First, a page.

One other thing... watched your video on the train car concept thing you have there. Nice work however keep in mind on that the air it takes to run something like that is UNREAL no high end air compressor that runs with a belt can keep up with it. We have something close to that in our haunt called the 'swamp house' and we had to rent a diesel powered air compressor for the whole season just to move the thing. They will run for a while but then your air compressor will run out of steam and it basically stops working. You can't have anything else on the same lines as these air monster or it will drag down everything.

Nice work!

Larry

backstagemike
05-12-2009, 02:20 PM
Larry,

Iíd like to point out that there are several small haunted houses that currently coexist with the larger venues here in central florida. Thereís Hunterís Creep Nights (Hunterís Creek), Face the Fear (Sanford), and a small haunted house in Longwood and the Haunted Grimm House in Old Town. All of these have been operating for several years now. This tells me that the market is large enough to support other haunts, because they have to be at least breaking even or they wouldnít be opening year after year.

I agree that a large haunted house would suffer here, because it couldnít generate the sales needed to equal the capital required to open and operate, but what about a small haunt on a smaller budget? I estimate that I need 3,000 people to break even. Now my target audience will mainly be the college kids and it is at the colleges that I will focus my advertising. To break even, I will only need to convince 3% of the college population that they should visit my haunted house. That percentage goes down depending on how many local people (that live here) I can get through. It might be possible. One advantage I have is that I can make a technically advanced haunted attraction without the price tag. The train car platform you saw only cost me $300. I hope to keep my costs low so I donít need a large audience to break even.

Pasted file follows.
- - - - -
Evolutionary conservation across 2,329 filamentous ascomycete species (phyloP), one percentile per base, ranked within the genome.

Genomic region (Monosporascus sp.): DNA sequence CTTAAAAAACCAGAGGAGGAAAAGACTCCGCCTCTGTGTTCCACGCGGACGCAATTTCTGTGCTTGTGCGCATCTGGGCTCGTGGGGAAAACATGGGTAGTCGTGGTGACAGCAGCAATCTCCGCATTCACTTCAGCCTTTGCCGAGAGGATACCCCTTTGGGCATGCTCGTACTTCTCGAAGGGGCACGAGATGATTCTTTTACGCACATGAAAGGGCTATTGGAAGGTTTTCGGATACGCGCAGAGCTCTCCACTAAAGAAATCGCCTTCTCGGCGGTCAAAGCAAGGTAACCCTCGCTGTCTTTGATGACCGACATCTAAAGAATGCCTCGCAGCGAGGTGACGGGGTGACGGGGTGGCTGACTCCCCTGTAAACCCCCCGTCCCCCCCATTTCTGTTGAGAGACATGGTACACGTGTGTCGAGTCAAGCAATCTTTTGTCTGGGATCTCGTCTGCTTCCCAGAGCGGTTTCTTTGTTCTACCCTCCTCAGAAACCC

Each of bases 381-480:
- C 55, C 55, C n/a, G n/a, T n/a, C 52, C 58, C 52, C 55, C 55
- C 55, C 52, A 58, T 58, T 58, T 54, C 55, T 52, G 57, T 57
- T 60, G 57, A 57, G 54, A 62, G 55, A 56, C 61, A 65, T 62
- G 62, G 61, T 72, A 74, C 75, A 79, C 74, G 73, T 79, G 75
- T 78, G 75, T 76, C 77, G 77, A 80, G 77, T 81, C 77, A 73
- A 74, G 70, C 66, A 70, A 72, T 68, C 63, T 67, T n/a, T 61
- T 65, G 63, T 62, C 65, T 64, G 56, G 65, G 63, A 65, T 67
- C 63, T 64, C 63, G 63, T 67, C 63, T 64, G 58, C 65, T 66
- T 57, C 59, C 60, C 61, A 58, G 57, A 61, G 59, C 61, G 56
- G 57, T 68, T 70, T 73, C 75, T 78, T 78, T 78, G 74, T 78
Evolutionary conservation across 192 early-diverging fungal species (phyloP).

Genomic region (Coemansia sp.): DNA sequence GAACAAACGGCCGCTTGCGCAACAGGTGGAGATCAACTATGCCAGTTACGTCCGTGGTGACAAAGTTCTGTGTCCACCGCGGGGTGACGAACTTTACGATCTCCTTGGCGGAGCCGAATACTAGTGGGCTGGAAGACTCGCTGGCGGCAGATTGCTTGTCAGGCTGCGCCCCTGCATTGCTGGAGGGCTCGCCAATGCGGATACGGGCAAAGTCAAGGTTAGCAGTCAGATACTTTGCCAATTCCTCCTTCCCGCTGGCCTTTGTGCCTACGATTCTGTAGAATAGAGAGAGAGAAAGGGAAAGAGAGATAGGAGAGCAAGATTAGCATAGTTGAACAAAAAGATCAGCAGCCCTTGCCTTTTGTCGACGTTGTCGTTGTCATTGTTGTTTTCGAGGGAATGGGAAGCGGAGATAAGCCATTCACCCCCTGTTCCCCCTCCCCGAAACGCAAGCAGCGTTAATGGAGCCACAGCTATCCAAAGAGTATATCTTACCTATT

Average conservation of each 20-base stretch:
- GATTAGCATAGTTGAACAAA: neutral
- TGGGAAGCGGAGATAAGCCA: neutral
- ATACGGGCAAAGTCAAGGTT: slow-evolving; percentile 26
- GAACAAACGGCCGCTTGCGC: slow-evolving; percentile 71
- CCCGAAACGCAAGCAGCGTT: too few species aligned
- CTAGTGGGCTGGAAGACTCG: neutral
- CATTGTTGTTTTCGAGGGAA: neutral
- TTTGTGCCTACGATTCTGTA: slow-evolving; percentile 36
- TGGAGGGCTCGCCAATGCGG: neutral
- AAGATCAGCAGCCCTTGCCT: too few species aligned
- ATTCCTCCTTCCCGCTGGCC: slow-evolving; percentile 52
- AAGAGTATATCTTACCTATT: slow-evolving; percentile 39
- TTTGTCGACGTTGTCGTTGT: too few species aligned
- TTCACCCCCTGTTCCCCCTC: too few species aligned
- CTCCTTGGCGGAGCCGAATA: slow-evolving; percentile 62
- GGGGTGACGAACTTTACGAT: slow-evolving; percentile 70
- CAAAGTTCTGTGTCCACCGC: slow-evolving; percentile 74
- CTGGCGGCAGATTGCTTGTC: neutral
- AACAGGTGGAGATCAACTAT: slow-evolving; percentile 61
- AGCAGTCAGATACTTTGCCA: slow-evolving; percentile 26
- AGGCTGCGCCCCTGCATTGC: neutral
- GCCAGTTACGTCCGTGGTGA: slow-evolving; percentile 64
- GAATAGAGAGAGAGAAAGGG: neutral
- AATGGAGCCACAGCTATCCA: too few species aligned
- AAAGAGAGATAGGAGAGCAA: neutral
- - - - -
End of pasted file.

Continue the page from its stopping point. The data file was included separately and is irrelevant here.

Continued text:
This is my chance to realize my dream. I know I face incredible odds but Iím determined to give it all I have. Iíd love to be the only Haunted House in the area but thatís not the case. Iím still going to try.

Thanks for the input on my train car. I realized that I would need a dedicated compressor for it. And I plan on having a 50 gallon buffer tank as well as the compressor in the same room. (Insulated and ventilator to reduce noise) Along with the air springs, the train car will be equipped with two home-made vibrators that I can vary the speed on, two 12Ē fans mounted to the front also speed controlled, chasing lights mounted outside and above that will increase and change in speed, and a conveyor belt of rocks (painted) that will change in speed as well (seen through two broken slats in the left wall) And the whole thing actually moves as it ďperformsĒ this sequence. It moves about four feet forward so you exit in a different location than you enter. Put all this together and hopefully youíll feel like you went somewhere. Iím using a large PLC to control all the effects and organize the sequence.